One more testing opportunity exists for those students who are still trying to master the exams. The eighth-grade math test will be given again on July 1 and the reading exam will be given on July 2.

Additionally, 90 percent of the eighth-grade class passed the social studies TAKS while 68 percent passed the science TAKS. These figures includes results from both the standard TAKS and TAKS (Accommodated), which is a form of TAKS for students served by special education who meet the eligibility requirements for certain specific accommodations.

TAKS (Accommodated), as required by federal law, tests students served by special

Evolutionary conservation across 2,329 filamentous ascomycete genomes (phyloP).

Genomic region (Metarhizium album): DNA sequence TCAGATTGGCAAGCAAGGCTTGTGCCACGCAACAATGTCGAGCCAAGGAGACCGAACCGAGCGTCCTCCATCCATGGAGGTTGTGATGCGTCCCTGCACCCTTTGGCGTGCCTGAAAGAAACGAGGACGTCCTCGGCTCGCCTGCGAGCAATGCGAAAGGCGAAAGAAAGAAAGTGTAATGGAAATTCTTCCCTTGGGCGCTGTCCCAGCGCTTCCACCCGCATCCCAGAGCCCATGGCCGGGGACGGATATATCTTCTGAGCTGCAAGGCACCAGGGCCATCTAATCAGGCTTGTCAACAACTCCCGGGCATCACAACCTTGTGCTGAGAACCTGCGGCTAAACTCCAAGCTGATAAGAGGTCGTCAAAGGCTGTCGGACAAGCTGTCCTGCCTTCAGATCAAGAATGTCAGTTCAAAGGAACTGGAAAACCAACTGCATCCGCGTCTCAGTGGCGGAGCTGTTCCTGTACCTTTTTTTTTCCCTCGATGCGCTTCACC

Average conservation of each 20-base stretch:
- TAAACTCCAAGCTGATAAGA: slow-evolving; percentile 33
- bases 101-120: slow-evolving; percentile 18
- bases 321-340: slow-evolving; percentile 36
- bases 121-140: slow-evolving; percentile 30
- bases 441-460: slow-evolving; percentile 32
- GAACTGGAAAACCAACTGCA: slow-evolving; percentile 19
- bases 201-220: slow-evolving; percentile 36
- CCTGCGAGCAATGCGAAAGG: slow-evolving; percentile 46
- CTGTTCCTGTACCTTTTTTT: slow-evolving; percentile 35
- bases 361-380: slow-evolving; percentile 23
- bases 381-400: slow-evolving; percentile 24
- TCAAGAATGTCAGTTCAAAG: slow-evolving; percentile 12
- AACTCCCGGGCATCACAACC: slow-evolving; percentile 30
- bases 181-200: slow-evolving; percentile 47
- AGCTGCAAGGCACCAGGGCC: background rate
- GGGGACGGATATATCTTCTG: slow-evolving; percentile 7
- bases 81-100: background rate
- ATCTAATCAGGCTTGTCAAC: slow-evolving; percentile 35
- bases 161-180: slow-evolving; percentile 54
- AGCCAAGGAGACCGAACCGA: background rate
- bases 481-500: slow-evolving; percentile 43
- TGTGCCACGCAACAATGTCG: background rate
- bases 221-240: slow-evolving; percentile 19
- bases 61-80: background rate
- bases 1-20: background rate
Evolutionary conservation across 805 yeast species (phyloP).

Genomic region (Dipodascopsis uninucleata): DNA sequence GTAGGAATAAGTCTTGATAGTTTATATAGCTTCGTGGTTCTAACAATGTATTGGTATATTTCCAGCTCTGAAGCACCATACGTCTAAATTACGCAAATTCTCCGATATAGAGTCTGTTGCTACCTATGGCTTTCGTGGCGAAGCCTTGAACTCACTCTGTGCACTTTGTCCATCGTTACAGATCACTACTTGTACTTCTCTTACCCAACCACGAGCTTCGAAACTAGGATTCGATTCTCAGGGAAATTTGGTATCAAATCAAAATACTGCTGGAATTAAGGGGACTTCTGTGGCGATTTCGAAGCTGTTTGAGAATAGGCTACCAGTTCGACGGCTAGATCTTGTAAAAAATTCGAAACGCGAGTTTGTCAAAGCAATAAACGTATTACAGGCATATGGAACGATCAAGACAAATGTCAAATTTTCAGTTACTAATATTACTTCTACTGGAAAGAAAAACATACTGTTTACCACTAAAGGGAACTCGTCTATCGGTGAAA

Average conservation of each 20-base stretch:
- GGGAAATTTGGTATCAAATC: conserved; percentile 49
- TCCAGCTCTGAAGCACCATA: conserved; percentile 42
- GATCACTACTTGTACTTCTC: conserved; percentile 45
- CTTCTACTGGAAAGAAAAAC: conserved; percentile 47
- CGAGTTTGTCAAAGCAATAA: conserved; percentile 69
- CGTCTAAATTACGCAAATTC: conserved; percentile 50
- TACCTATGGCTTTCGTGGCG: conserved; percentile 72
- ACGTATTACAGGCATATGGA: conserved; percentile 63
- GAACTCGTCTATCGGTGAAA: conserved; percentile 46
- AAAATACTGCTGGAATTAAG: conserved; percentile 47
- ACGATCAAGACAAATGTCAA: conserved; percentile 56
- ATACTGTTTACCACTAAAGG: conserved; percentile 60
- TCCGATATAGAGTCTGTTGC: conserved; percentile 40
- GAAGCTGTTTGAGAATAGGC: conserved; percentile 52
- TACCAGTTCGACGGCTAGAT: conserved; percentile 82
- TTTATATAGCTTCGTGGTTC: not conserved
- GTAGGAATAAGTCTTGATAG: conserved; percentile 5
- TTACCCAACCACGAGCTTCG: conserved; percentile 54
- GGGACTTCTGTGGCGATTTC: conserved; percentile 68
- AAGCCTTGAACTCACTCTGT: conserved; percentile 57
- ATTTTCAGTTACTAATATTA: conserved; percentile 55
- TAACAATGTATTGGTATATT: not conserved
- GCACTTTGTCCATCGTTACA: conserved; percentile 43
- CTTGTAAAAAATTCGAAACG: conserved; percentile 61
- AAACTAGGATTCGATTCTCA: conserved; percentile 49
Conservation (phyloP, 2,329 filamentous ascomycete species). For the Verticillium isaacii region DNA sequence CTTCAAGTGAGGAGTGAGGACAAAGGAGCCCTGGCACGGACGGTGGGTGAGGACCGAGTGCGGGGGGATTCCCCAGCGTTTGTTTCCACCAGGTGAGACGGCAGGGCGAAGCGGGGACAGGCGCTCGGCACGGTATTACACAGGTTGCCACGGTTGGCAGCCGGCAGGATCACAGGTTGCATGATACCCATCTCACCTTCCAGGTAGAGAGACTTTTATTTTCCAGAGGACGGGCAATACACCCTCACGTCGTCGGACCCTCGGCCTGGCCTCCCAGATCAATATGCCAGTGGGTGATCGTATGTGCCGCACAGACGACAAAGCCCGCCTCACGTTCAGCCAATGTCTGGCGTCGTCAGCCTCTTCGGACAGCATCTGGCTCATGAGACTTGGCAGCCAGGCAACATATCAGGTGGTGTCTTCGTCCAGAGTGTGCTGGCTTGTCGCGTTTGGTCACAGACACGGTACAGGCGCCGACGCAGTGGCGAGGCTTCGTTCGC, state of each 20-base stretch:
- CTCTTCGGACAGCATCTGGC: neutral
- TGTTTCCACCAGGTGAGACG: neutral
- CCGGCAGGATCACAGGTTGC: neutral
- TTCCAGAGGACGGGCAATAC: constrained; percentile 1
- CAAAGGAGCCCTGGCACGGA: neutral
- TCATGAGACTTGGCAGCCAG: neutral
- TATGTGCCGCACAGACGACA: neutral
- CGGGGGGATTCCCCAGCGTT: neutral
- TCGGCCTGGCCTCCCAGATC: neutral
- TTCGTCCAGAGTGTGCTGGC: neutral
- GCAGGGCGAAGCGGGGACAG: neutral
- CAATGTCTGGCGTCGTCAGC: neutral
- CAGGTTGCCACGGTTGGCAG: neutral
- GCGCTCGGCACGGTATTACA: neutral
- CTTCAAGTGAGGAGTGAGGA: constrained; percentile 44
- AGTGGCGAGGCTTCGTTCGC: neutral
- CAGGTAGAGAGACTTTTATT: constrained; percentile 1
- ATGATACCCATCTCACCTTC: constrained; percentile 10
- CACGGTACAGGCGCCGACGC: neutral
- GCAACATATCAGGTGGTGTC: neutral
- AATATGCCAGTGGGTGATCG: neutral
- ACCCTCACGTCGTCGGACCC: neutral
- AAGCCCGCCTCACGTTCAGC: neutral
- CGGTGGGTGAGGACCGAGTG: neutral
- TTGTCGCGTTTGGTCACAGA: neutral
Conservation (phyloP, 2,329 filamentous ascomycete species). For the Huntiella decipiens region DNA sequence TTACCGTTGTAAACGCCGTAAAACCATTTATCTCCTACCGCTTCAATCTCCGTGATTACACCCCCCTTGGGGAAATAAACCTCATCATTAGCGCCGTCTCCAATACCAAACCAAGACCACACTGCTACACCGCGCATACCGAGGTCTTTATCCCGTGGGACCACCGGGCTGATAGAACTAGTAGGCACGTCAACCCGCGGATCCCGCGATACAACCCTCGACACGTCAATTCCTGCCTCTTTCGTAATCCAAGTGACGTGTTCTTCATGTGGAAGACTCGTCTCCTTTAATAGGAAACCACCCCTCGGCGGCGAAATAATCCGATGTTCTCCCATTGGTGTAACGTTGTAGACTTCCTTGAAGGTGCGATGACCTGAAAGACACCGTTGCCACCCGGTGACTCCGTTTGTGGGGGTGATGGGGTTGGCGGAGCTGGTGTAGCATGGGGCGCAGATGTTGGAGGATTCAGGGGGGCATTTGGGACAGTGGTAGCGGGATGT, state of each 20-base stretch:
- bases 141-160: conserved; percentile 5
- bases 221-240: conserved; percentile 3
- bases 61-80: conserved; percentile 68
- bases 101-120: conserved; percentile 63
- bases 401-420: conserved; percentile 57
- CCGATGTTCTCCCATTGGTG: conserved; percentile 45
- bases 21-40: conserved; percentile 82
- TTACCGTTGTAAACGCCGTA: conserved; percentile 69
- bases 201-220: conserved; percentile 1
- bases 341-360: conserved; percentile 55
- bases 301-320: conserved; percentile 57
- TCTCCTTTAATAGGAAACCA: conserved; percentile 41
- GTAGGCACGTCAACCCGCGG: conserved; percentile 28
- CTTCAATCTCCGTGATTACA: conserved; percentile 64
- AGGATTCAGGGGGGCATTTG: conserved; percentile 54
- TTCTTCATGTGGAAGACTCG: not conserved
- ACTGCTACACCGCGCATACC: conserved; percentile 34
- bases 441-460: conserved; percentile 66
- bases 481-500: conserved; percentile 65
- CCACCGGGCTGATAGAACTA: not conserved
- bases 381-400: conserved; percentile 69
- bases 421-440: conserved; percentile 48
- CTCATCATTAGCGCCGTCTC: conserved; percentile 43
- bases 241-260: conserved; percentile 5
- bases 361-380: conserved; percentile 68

education on material at the grade level in which they are enrolled. Test results reported today include both TAKS and TAKS (Accommodated) results. TAKS results reported in 2003-2007 are for TAKS only because TAKS (Accommodated) was not a testing option until 2008.

Third grade and fifth grade

Ninety-three percent of third-grade students have passed the reading TAKS on their first or second try. This is the exam, available in English or Spanish, that they must pass to meet the state’s promotion requirements.

Results released today show that 83 percent of the 314,376 third graders who took the
mathematics test in English passed on the first administration. Seventy-seven percent of the 26,769 students who took the math test in Spanish passed it.

Fifth-grade students must pass both the reading and math exams in order to be promoted. During the first or second test administration, 90 percent passed the reading exam in English or Spanish. During the first administration of the mathematics TAKS given in English, 83 percent of the students passed. Among the 5,233 students who took the math test in Spanish, 48 percent passed.